Federal Reserve Bank of Philadelphia President and former University of Delaware President Patrick Harker made news today when he stated that the central bank’s interest rate increases, absent surprise data, may be ending.
An excerpt from his speech, entitled “On the path to a “soft landing,” gained attention in financial circles as business looks for signs that the long-running series of painful interest rate hikes is winding down. On the other hand, those with savings accounts have seen interest payments rise to the 4% range in some cases, well above the sub-1% rates paid in the past.
In prepared remarks at an event sponsored by the Philadelphia Business Journal, Harker joined a growing group in suggesting that the economy could see a soft landing rather than a recession.
“In sum, I expect only a modest slowdown in economic activity to go along with a slow but sure disinflation. In other words, I do see us on the flight path to the soft landing we all hope for, and that has proved quite elusive in the past. Now that you know what I expect,” Harker stated. “I can tell you what I believe: Absent any alarming new data between now and mid-September, I believe we may be at the point where we can be patient and hold rates steady and let the monetary policy actions we have taken do their work.”
A current member of the interest-rate-setting Open Market Committee, Harker, who also served as dean of the Wharton School at the University of Pennsylvania, has supported previous interest rate hikes and is not considered a Federal Reserve “dove.”
During remarks earlier this year at the annual Lyons Companies-University of Delaware forecast in Newark, Harker cited the need to get inflation under control, adding that the impact of rising falls heaviest on working families and those with lower incomes.
At that time, Harker saw signs of a mild recession in the coming months. That has not materialized as the rate of inflation cooled but did not lead to the usual increases in unemployment.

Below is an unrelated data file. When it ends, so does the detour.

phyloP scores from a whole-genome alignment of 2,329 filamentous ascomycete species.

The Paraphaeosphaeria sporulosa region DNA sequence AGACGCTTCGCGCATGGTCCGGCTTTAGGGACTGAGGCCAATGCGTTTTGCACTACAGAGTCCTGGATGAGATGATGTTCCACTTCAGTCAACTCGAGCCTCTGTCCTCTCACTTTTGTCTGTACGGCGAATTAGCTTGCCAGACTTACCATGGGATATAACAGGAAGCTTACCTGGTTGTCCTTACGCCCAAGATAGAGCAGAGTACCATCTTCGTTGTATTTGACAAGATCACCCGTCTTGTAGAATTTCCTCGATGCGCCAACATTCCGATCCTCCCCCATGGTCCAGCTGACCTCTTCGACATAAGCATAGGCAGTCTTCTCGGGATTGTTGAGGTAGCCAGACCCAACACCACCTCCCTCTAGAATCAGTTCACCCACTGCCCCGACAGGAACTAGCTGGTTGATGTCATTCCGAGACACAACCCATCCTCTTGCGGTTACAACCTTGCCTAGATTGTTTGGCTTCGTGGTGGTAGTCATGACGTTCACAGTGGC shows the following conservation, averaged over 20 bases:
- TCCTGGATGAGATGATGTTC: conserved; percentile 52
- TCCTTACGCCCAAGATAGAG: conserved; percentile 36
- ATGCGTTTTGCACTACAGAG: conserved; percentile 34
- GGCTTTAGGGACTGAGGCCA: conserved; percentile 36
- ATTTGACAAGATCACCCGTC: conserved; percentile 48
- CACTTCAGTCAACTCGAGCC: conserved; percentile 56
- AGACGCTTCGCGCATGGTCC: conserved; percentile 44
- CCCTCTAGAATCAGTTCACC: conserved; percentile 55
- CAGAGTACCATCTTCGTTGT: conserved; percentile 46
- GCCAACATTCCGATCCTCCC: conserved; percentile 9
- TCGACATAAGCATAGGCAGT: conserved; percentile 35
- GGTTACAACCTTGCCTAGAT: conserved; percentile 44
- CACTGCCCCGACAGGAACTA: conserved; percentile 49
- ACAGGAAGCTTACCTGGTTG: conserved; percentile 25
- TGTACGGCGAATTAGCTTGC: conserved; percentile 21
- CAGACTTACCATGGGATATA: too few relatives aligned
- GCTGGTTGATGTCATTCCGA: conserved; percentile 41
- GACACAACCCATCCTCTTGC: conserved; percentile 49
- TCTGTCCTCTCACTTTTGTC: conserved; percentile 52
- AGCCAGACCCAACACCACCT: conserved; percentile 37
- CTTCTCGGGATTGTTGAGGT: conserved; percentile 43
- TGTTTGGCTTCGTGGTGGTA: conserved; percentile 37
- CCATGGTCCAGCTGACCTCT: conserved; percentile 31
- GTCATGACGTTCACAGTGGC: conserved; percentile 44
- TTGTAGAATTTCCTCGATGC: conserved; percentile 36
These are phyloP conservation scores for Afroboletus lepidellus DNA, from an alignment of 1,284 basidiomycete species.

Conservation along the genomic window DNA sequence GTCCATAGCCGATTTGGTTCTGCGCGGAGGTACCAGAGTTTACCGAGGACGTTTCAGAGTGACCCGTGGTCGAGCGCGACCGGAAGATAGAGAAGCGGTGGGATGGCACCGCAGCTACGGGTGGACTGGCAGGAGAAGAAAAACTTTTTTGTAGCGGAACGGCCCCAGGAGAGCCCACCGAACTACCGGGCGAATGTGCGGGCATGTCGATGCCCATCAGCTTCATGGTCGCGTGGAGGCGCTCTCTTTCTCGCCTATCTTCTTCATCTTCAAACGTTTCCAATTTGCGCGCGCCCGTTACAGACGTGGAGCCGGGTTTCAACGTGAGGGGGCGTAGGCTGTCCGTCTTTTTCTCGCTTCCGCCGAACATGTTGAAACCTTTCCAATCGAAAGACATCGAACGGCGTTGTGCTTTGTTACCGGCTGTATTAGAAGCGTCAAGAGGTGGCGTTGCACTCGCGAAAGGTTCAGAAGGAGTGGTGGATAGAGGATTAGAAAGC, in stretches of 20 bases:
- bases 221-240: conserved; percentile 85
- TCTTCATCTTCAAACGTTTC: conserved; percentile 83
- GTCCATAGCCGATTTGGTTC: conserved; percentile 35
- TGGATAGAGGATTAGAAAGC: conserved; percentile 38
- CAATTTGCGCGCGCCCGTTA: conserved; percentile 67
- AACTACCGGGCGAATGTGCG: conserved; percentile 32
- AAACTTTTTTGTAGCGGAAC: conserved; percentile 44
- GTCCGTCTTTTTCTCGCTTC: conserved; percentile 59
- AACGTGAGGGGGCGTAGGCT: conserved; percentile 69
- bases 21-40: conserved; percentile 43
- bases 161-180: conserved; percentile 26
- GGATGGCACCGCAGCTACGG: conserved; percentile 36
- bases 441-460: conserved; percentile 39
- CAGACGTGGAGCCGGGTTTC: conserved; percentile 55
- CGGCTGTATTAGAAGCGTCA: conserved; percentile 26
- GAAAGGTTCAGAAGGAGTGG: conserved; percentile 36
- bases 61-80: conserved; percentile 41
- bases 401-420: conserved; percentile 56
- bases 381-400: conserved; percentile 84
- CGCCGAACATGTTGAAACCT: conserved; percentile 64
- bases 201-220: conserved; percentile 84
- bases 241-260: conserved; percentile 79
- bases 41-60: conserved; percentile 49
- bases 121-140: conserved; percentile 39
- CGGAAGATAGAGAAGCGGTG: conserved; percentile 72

The labor market has loosened somewhat, and some sectors of the economy are seeing fewer struggles in finding staff. Exceptions come in entry-level jobs in hospitality, fast food, public safety, etc.
At the same time, Harker said he did not see any reason to loosen monetary policy in today’s speech.
“Allow me to be clear about one thing, however. Should we be at that point where we can hold steady, we will need to be there for a while. The pandemic taught us to never say never, but I do not foresee any likely circumstance for an immediate easing of the policy rate,” he said.
Much of Harker’s speech was focused on the Philadelphia economy and expressed concern about the commercial real estate market. Like others, he suggested that any recovery in vacancy rates and other metrics will be slow.
Harker also said a rise in credit card debt and a decline in the savings rate were not positive signs.
Harker added the usual disclaimer that his views do not reflect those of the Federal Reserve.
The rate hikes have drawn criticism from the left, including U.S. Sen. Elizabeth Warren, who has harshly criticized Fed Chairman Jerome Powell.
Click here for the text of Harker’s speech that offers insights into the behind-the-scenes thinking at the Fed. – Doug Rainey, chief content officer.
Correction: A Philadelphia Fed spokesperson said an earlier version of the lead paragraph indicating that the rate hikes are ending was incorrect and pointed to Harker’s statement that interest rate increase “may” be ending.